## Climbing the Mountain: The Scientific Biography of Julian SchwingerJulian Schwinger was one of the leading theoretical physicists of the twentieth century. His contributions are as important, and as pervasive, as those of Richard Feynman, with whom (and with Sin-itiro Tomonaga) he shared the 1965 Nobel Prize for Physics. Yet, while Feynman is universally recognized as a cultural icon, Schwinger is little known even to many within the physics community. In his youth, Julian Schwinger was a nuclear physicist, turning to classical electrodynamics after World War II. In the years after the war, he was the first to renormalize quantum electrodynamics. Subsequently, he presented the most complete formulation of quantum field theory and laid the foundations for the electroweak synthesis of Glashow, Weinberg, and Salam, and he made fundamental contributions to the theory of nuclear magnetic resonance, to many-body theory, and to quantum optics. He developed a unique approach to quantum mechanics, measurement algebra, and a general quantum action principle. His discoveries include 'Feynman's' parameters and 'Glauber's' coherent states; in later years he also developed an alternative to operator field theory which he called Source Theory, reflecting his profound phenomenological bent. His late work on the Thomas-Fermi model of atoms and on the Casimir effect continues to be an inspiration to a new generation of physicists. This biography describes the many strands of his research life, while tracing the personal life of this private and gentle genius. |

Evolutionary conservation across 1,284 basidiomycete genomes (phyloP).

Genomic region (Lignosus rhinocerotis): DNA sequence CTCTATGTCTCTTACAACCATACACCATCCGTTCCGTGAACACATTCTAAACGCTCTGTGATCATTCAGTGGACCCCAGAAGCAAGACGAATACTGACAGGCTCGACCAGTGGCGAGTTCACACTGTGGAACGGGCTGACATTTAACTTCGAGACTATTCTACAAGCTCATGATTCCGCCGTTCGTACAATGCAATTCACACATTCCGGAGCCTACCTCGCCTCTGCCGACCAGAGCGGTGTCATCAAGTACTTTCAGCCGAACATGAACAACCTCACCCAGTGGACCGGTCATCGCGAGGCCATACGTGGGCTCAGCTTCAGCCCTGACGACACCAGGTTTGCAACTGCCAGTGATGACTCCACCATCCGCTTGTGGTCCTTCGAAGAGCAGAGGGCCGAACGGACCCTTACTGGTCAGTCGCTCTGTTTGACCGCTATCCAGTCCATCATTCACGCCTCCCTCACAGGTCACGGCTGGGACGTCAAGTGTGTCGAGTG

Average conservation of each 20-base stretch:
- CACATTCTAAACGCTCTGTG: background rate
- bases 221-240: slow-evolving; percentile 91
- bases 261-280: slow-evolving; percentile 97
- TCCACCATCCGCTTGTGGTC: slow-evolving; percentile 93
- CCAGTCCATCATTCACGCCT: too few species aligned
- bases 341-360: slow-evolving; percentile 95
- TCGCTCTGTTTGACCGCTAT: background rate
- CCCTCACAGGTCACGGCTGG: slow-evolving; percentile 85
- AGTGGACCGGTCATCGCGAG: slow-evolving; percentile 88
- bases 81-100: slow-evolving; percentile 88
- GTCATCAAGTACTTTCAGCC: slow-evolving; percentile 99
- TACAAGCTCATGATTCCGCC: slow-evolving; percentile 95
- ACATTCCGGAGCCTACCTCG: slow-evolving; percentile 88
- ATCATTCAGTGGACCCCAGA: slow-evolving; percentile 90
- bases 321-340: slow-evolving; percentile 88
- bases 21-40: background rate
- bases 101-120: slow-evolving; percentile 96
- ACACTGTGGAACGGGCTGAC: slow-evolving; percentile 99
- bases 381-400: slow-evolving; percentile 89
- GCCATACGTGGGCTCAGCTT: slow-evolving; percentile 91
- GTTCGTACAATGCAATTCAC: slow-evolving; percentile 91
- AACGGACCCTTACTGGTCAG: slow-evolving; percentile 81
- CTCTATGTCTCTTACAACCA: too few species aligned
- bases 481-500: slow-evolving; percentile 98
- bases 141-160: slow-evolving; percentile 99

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### Contents

A New York City childhood | 1 |

Julian Schwinger at Columbia University | 22 |

Schwinger goes to Berkeley | 54 |

During the Second World War | 90 |

Winding up at the Radiation Lab going to Harvard | 134 |

Quantum electrodynamics and Julian Schwingers path | 208 |

the triumph | 251 |

Greens functions and the dynamical action principle 298 | 298 |

Electroweak unification and foreshadowing of | 411 |

The Nobel Prize and the last years at Harvard | 445 |

Move to UCLA and continuing concerns | 481 |

Taking the road less traveled | 528 |

The diversions of a gentle genius | 567 |

Appendices | 627 |

B Ph D Students of Julian Schwinger | 639 |

Index of names | 645 |

The world according to Stern and Gerlach | 337 |

Custodian of quantum field theory | 371 |

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action principle angular momentum atomic Bethe bosons calculation Casimir Casimir effect Chapter Clarice classical Columbia coupling course covariant described discussed divergences dynamical Dyson effect electric electromagnetic field electron energy equation experiment experimental formulation Glashow Green's functions Hamiltonian Harvard Heisenberg idea interview with K. A. Jagdish Mehra Julian Schwinger K. A. Milton Lagrangian Lamb shift later leptons Lett Lorentz magnetic charge mass mathematical meson method neutrons never Nobel notes nuclear physics nucleons operator Oppenheimer P. A. M. Dirac paper particles Pauli perturbation phenomenological photon Phys Physical Review physicists positron potential problem published quantized quantum electrodynamics quantum field theory quantum mechanics quarks R. P. Feynman Rabi Radiation Lab recalled relativistic renormalization result scalar scattering Schwinger's lectures self-energy Shelter Island Conference sonoluminescence source theory spin symmetry talk technique tensor theoretical things tion Tomonaga transformation UCLA University vacuum polarization vector waveguides weak interactions Weinberg Weisskopf